Today, R�ntgen's rays. The
University of Houston's College of Engineering presents this series about the
machines that make our civilization run, and the people whose ingenuity created them.
I love one line from the musical Fantastiks.
The narrator starts the story, saying, "You wonder how these things begin."
Then he spins a yarn much larger than the real lives of his characters.
He reminds us that most things have two beginnings -- the cold factual sequence,
and the story woven around the facts.
Both beginnings are important: the first, because truth unadorned keeps us honest;
the other because how we tell what happened, inaccurate though it might be, very
often reveals the truth about us who embrace the story.
Now, a strange case where the two versions almost converged: On November 8, 1895,
R�ntgen was working in Strasburg with a Crookes tube. He built a cardboard light
seal around it and turned it on. He'd meant to activate a fluorescent screen with
it, but found he was illuminating a nearby bench through the cardboard.
Something similar had been done by people in Pennsylvania two years before, but they
didn't realize what they had. R�ntgen did. He worked like a demon to get a paper
out in late December. Since he didn't know what to call the illumination, he titled
it, On a New Kind of X-Rays.
Three months later, the April copy of McClure's Magazine included an article:
The New Marvel in Photography.
In all the history of scientific discovery [it says] there has never been
[so] dramatic an effect wrought on the scientific centres ... as has followed,
in the past four weeks, upon an announcement [by] William Conrad R�ntgen [who]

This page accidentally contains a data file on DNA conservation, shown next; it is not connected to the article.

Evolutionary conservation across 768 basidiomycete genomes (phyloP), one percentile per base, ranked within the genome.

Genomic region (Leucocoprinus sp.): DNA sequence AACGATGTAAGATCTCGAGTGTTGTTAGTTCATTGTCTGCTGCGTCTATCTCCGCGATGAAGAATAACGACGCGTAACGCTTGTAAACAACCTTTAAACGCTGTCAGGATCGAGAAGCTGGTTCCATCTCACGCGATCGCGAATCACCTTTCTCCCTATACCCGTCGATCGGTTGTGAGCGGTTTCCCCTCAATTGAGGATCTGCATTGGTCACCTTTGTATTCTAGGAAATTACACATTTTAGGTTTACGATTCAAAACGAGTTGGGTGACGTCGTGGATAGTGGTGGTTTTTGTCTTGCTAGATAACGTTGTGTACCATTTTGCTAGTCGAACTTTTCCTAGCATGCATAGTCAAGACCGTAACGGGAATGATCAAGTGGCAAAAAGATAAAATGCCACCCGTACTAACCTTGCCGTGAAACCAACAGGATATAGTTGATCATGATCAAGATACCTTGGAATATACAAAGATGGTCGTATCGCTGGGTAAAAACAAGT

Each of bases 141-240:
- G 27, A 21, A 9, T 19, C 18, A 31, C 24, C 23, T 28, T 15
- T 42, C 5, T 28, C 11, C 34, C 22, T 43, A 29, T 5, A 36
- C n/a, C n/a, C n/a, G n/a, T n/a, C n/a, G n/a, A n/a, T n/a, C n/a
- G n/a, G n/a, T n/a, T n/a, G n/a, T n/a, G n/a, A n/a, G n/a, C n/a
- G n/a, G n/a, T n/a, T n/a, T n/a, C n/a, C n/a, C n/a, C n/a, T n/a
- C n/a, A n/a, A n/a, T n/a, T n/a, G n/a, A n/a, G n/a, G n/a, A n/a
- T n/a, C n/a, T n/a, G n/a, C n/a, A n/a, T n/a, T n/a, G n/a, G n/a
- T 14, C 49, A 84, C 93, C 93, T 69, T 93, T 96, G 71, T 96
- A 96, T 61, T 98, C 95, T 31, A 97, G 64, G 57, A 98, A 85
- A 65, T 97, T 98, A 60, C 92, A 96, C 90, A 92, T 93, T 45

discovered a new kind of light, which penetrated and photographed through everything.
And the legend takes shape. The author goes on to suggest that, by the time this
article appears, American labs and lecture halls will buzz with, a
"contagious arousal of interest over a discovery so strange that its importance cannot be measured [or] its utility even prophesied."
R�ntgen struggled to keep his eye on his work in a world delirious with its new X-Rays.
He didn't understand the rays, or even know if they were a form of electricity.
"I am not a prophet," he cried, "I am opposed to prophesying. I pursue my investigations."
But everyone else went quite mad with X-Rays. They'd already been used to locate foreign
objects in ailing bodies and to identify tuberculosis. Edison wanted to X-Ray the human brain.
Surely there could be no limit to their efficacy.
R�ntgen insisted on the term X-Rays instead of R�ntgen rays. But, in 2004,
the new element R�ntgenium was named after him. He also got the first physics
Nobel Prize for his discovery. And, it turns out, he had family in Iowa and wanted to move
to America. He would've accepted a job at Columbia University if WW-I hadn't begun.
He died of cancer at 78, but probably not from his experiments. He was that rare X-Ray
pioneer who shielded himself.
But that was R�ntgen, level-headed in the face of all the hoopla -- someone who steadfastly
struggled to keep the sane facts of his own life from being rendered on the gaudy canvas of legend.
I'm John Lienhard, at the University of Houston,
where we're interested in the way inventive minds
H. J. W. Dam, The New Marvel in Photography. McClure's Magazine, Vol. VI,
No. 5, Apr., 1896, pp. 401-415. See also following Dam's article in that issue,
C. Moffett, The R�ntgen Rays in America, pp. 415-420. The text only (no images)
of these articles may be get from Project Gutenberg:
The image above and the two below are from the McClure's article.
The Engines of Our Ingenuity is
Copyright © 1988-2006 by John H.